Topic 11 - Thinking Strategically

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Thinking Strategically

The Theory of Games

The 3 Elements of a Game Include:

  1. Players
  2. Possible Strategies a
  3. Pay-Offs

[1] Cartels are a group of firms that conspire to coordinate production and pricing in an industry for the purpose of earning an economic profit. They only exist on the basis of an expectation for repeated games, visibility to punish and the ability to punish non cooperation. Australia's whistle blower strategy attempts to reduce or eliminate cartels in the business environment.

Strategy

  1. Dominant - when 1 player has a strategy that yields a higher payoff no matter what the other player does
  2. Dominated - when 1 player has a strategy that yields a higher payoff no matter what the other player does

Nash Equilibrium

Nash Equilibrium occurs in a game when each players strategy is their best choice given the other player’s strategies. Essentially no player has an incentive to change strategy.

Prisoners Dilemma - A Game Theory Example

This image from wikipedia portrays the prisoners dilemma.[2]

11NE1.jpg

In this example, the prisoners are unable to talk to each other in making their decision. Hence, they will both use their dominant strategy of betraying the other prisoner (confessing) as no matter what the other person chooses they will be better off by confessing. Since both confess (use their dominant strategy), they end up with 3 months jail which is the nash equilibrium.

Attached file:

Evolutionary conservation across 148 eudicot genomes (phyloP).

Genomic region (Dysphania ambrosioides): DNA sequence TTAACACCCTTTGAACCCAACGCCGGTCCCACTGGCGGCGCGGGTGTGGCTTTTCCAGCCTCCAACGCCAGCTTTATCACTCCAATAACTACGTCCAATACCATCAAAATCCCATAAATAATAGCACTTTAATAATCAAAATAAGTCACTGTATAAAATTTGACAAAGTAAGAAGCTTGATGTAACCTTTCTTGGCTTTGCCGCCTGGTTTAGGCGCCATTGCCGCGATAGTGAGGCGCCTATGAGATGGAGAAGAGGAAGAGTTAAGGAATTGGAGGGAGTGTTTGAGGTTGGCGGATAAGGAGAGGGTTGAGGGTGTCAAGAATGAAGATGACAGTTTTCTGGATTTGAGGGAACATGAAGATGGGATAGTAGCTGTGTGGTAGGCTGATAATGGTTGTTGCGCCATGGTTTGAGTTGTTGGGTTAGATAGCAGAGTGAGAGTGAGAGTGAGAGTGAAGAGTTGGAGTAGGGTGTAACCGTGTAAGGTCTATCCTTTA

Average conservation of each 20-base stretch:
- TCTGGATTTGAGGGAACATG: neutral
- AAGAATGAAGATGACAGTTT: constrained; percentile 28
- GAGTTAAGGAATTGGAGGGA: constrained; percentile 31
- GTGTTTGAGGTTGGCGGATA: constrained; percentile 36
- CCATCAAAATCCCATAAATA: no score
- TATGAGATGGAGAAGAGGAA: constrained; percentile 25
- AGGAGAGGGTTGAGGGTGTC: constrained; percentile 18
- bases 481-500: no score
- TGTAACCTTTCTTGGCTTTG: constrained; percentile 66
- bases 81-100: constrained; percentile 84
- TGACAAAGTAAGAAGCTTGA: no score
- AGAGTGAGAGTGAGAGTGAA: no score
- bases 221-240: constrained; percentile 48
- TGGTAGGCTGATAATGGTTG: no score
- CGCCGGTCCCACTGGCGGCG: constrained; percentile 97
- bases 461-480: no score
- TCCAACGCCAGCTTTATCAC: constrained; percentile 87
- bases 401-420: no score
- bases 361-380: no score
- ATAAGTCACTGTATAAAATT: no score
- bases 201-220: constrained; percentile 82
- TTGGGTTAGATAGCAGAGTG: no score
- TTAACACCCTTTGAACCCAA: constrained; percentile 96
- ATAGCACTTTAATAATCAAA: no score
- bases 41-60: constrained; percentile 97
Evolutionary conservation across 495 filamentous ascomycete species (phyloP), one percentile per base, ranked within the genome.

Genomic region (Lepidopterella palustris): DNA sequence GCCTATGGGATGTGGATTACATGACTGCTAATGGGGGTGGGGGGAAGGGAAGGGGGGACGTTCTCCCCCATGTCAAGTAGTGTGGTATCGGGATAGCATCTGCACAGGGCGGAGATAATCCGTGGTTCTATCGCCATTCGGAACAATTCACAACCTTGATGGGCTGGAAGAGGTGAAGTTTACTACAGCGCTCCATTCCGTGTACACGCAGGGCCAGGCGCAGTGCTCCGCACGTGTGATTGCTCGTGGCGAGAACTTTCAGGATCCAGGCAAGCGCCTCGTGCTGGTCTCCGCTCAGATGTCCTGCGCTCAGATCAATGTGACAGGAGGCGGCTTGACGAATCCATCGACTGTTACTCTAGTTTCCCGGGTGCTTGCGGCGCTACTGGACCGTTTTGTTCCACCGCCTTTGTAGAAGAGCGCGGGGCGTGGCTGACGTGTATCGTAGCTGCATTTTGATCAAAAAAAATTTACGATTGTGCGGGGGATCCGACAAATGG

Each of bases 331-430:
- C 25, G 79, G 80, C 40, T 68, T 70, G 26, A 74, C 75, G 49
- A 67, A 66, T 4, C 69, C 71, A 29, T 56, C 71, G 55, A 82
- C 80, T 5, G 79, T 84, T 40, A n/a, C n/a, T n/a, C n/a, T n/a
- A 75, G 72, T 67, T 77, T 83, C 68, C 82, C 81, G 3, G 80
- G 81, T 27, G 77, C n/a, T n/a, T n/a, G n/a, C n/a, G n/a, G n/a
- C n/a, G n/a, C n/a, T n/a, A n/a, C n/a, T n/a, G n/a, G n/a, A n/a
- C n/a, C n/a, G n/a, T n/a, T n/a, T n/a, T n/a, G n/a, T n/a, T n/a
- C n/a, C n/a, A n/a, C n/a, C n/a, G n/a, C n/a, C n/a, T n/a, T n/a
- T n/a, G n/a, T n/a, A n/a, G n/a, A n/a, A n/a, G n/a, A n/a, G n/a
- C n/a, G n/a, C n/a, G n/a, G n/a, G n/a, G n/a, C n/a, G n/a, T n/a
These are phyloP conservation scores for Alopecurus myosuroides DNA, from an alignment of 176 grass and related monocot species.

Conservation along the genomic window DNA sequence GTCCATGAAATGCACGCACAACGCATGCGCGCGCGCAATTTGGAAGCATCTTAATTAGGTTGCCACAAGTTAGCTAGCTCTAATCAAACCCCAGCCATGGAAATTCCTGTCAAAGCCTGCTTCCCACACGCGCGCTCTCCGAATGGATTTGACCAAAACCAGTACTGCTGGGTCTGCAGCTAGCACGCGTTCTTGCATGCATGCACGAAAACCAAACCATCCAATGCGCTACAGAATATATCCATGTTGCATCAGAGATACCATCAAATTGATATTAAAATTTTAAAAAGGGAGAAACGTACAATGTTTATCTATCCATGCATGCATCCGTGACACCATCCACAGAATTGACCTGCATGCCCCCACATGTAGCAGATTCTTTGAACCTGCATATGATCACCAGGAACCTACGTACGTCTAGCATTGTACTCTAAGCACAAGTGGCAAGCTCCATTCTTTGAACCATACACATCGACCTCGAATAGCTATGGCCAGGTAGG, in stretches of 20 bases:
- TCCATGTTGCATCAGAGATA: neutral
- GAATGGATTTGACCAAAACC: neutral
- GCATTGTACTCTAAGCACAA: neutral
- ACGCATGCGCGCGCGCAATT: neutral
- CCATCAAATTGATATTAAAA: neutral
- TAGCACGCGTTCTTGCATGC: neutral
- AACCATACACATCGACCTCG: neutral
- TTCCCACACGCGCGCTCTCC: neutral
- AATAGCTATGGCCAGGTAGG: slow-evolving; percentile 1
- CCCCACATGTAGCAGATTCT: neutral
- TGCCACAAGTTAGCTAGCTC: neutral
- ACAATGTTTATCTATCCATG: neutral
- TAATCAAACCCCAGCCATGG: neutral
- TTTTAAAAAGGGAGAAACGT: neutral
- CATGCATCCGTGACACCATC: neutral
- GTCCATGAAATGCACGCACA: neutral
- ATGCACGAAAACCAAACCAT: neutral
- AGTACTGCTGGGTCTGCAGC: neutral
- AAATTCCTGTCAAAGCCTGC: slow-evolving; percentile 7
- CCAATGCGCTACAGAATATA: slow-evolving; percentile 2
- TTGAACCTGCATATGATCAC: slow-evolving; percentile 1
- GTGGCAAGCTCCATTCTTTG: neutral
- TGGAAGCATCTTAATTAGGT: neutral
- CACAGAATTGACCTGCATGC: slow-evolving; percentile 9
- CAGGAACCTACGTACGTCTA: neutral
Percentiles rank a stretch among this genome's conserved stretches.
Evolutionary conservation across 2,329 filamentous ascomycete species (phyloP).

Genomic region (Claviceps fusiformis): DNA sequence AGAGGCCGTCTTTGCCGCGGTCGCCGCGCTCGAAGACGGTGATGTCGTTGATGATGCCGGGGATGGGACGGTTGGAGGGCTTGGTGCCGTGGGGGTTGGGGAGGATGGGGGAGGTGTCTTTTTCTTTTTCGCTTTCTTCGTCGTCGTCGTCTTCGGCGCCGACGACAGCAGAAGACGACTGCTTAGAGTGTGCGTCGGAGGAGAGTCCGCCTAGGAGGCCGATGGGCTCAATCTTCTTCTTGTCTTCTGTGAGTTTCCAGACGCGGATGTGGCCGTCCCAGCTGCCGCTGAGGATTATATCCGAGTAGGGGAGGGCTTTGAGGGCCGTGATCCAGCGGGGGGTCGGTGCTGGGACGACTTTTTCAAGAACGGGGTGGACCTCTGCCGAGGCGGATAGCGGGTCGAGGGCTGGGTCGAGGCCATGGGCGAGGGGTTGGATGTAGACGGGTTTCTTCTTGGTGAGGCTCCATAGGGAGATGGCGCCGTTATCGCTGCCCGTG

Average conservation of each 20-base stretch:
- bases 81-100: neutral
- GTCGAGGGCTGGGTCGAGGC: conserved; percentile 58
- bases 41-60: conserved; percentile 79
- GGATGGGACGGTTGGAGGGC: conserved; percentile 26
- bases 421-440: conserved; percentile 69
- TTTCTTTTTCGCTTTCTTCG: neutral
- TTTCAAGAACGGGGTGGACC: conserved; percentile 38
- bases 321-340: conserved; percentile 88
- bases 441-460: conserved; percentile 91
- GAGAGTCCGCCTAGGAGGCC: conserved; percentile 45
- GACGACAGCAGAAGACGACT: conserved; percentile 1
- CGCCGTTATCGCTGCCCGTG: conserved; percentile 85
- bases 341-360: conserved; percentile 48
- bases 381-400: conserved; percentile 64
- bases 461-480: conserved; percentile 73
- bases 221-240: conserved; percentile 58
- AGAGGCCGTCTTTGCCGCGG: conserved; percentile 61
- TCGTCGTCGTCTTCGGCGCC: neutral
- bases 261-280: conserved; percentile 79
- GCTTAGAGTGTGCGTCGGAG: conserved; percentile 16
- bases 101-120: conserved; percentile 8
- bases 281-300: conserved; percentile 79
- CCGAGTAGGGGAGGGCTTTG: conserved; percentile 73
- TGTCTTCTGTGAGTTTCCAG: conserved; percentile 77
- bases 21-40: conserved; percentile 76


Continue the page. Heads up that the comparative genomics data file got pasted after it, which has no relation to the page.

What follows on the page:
It is important to note, that if they could cooperate with each other, potentially they would have both remained silent and both received 1 months jail time.

Another Example - Water Suppliers

This example is from the prescribed textbook. [3]

The graph on the left shows the market demand and marginal revenue for 2 suppliers of water (for simplicity, the marginal cost is assumed to be 0). The graph on the right (payoff matrix) shows the strategies each firm could choose and their respective payoffs

11NE2.jpg


  • If the 2 Firms agree to sell half the quantity demanded at the price a monopolist would charge - $1 (500 quantity produced each)
    • $500 Producer Surplus each
  • If one firm reduced their price to $0.90, than:
    • Their quantity supplied increases to 1100 and their profits or surplus rise to $990 (and the other firm has 0 profits)
      • Then the other firm will reduce to $0.90, Than quantity supplied will be 550 Each and profits will be $495 each (less than $500 previously)


[4]



References

  1. Frank, Jennings, Bernanke, R, 2011. Principles of Microeconomics. 3rd ed. Australia: MCGRAW-HILL.
  2. http://en.wikipedia.org/wiki/Prisoner's_dilemma
  3. Frank, Jennings, Bernanke, R, 2011. Principles of Microeconomics. 3rd ed. Australia: MCGRAW-HILL.
  4. Frank, Jennings, Bernanke, R, 2011. Principles of Microeconomics. 3rd ed. Australia: MCGRAW-HILL.
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